From intense parent-child bonds to–perhaps?–a tolerance for authority,* mainstream Chinese culture bears the Great Sage’s powerful imprint. His home was Qufu, an overnight trainride from Beijing. (*Highly contentious statement.)
Chinese friends we were with knew the ’24 Virtuous [Filial] Duties’ that Confucius says children must do for their parents:
– Give them medicine yourself (don’t have a servant do it).
– Give them your coat in winter.
– Carry rice for them.
– Give them deer milk. (I’ve begun upbraiding mine over this: ‘Again today no deer milk?’)
– Entertain them.
– Be brave enough to kill a tiger if it’s endangering them.
– Carry them on your back on a hard road.
– Guard their tombs.
– If mosquitoes are biting them at night, remove your clothes and sleep naked [so they’ll bite you].
But things get worse:
– If you get promoted to a high rank but the position is far away, say no [to the job].
– Taste shit to show your subjugation.
– Wash their chamberpot with your own hands.
– If one of your siblings dies, bury the child for your parents.
– If they die and you don’t have the money for burial, sell yourself [into slavery].
(The Confucius Temple incorporates ‘pen’-like decorations; for the kids the temple was a slide.)
Along with Confucian filial piety, his love of learning is a commonplace. China still venerates educators–even at the bank, where teachers are almost guaranteed mortgage approval.
Confucius valued knowledge,but not fame: “I will not be afflicted at men not knowing me; I will be afflicted that I do not know men.” (All the quotes are from our little children’s translation of some of The Analects.)
I teach, but never studied educational pedagogy. The visit offered many lessons: “The Master said, Not until he is eager to know, but feels difficulty, do I instruct; not until he wants to speak out, but fails to express himself, do I enlighten. If I present him one corner and he cannot from it infer the other three, I do not continue the lesson.”
And: “There are sprouts which can spring up but never flower; there are others which can flower but never bear fruit.”
Confucius wandered during his life, disappointed with various government jobs where people wouldn’t take his advice. He responds: “Is he not a man of lofty virtue who feels no annoyance though no one understands him?”
He had faith in government, that it could – would, might — through virtue, win loyalty & achieve peace. But what if it doesn’t govern virtuously? Then he scorned it. But he scorned business even more: “The Master said, a superior man has a complete understanding of righteousness; the small man has a complete understanding of profit.”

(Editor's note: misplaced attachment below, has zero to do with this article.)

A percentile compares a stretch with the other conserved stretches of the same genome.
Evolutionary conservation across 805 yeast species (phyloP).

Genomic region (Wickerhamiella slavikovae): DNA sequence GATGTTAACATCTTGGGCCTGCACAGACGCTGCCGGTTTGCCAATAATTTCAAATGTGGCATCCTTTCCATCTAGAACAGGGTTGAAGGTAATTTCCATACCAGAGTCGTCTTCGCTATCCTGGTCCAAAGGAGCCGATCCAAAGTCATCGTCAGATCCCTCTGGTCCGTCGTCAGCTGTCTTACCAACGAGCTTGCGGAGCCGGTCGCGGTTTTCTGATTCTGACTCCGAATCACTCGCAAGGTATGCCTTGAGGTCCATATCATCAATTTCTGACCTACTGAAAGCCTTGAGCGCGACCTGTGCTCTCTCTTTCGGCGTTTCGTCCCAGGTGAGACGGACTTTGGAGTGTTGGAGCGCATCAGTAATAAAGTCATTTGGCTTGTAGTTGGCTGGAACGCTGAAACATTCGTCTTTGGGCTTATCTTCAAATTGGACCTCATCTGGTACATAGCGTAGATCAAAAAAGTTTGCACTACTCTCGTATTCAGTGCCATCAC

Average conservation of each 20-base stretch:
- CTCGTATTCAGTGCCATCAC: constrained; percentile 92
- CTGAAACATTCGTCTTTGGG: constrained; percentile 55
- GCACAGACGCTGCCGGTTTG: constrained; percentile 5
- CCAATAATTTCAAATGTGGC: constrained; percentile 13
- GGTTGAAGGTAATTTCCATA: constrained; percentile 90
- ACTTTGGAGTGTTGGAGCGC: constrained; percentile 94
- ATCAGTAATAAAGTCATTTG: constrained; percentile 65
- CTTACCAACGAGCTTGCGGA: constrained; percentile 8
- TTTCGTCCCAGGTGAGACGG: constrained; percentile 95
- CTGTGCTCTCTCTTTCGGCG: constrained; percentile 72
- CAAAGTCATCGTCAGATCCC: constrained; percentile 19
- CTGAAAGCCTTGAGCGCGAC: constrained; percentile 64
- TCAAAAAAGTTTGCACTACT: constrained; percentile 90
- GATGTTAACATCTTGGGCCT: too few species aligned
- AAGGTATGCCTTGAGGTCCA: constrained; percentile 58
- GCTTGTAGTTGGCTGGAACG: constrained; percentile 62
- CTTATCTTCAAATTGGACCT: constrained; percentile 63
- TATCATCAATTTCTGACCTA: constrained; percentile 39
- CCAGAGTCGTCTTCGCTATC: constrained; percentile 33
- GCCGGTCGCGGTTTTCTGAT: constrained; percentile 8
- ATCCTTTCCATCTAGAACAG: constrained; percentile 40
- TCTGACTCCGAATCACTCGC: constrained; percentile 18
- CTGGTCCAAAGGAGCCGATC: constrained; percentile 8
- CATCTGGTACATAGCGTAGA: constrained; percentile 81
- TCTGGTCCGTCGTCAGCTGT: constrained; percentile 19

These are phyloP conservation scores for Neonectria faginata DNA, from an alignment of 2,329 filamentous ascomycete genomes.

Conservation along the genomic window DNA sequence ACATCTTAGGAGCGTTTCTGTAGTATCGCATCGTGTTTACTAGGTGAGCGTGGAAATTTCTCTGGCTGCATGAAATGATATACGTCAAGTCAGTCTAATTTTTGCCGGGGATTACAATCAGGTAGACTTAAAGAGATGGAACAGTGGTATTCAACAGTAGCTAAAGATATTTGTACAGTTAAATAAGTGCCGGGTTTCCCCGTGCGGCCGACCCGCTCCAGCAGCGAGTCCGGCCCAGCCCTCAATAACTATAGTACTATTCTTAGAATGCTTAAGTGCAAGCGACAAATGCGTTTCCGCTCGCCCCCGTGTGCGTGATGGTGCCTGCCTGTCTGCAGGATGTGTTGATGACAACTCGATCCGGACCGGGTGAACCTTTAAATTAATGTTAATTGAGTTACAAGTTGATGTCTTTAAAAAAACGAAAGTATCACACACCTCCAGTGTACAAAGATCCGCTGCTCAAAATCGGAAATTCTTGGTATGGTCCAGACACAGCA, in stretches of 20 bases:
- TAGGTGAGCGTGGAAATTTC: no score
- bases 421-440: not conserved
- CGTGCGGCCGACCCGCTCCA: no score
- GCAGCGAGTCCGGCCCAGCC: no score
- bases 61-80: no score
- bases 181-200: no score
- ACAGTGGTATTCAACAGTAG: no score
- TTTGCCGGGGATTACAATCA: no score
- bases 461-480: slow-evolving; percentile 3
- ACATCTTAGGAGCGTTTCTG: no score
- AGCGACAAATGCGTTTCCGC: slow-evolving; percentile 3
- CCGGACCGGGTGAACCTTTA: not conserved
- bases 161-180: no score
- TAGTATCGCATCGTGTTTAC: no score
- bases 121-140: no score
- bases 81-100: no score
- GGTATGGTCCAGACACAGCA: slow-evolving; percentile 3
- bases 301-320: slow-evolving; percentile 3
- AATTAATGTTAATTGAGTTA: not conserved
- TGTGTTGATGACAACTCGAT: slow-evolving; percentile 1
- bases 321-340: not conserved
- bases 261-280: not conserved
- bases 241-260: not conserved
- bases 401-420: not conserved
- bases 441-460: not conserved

Yet he became a source of power and profit after he died. High officials began marrying their daughters to Confucius’ descendants. Soon his thatched hut was a mansion beside the increasingly grand temple, as they linked their rule to his growing reputation. Though in his lifetime, the Sage would accept “no better present than a bundle of dried meat.”
Confucius can seem fastidious,a perfectionist: An old, illustrated mural of his life at the temple says he played one song on an instrument for 10 days, though people begged him to stop, until he grasped it. Protocol violations drove him crazy — like vulgar music played at a diplomatic occasion. He hated utensils improperly arrayed. “Have no friends not equal to yourself,” the Master said. He can seem priggish, like when he’s annoyed that people love beautiful girls more than virtue. Yet for Confucius ‘propriety’ wasn’t manners; it was a social contract, personal creed:
“Respectfulness, without the rules of propriety, becomes fussiness; caution, without the rules of propriety, becomes timidity; daring, without the rules of propriety, becomes turbulence; straightforwardness without the rules of propriety becomes harshness.”
And he could be ruthless, too, against the self: “When you have faults, do not fear to abandon them.” (And if you’ve been psychoanalyzed, you have to appreciate that word – “fear.”)
Late in life, Confucius pondered the ages of man—a progression toward freedom, which he said could be ever-better exercised within (–despite? thanks to?–) constraint:
“Since the age of 15, I have devoted myself to learning; since 30, I have been well established; since 40, I have understood many things and have no longer been confused; since 50, I have known my heaven-sent duty; since 60, I have been able to distinguish right and wrong in other people’s words; and since 70, I have been able to do what I intend freely without breaking the rules.”
It resonates so for human life …while at the same time echos current language on China’s supposed-yet-not-really-happening progress toward liberalization. “Free[dom]…without breaking the rules”…
In his last days, Confucius collated ancient documents, became a vegetarian, and prayed to the Big Dipper. He had amassed 3,000 disciples. Before he died, a rainbow turned into jade, which he received– a sign he was divine.
On the temple’s central hall’s main shrine, it’s painted: “He can be taught for 10,000 years.” The children we were with had been taught, and recited, their Confucius. Later we saw he was also selling liquor … and dream-interpretation videos.
Before we left, a Confucian poet-calligrapher in a shop there composed and painted, on-the-spot, this Confucian verse for our friend’s 7-year-old son:
Spring willow in the breeze. Teacher on a platform.
Don’t be distracted by nature. Base yourself in knowledge.
Your journey will be smooth. You’ll have a great prospect (a pun: your career & a view over a landscape).
Earth and sky are wide. You’re free.
If you’re really virtuous, you’re in control of everything.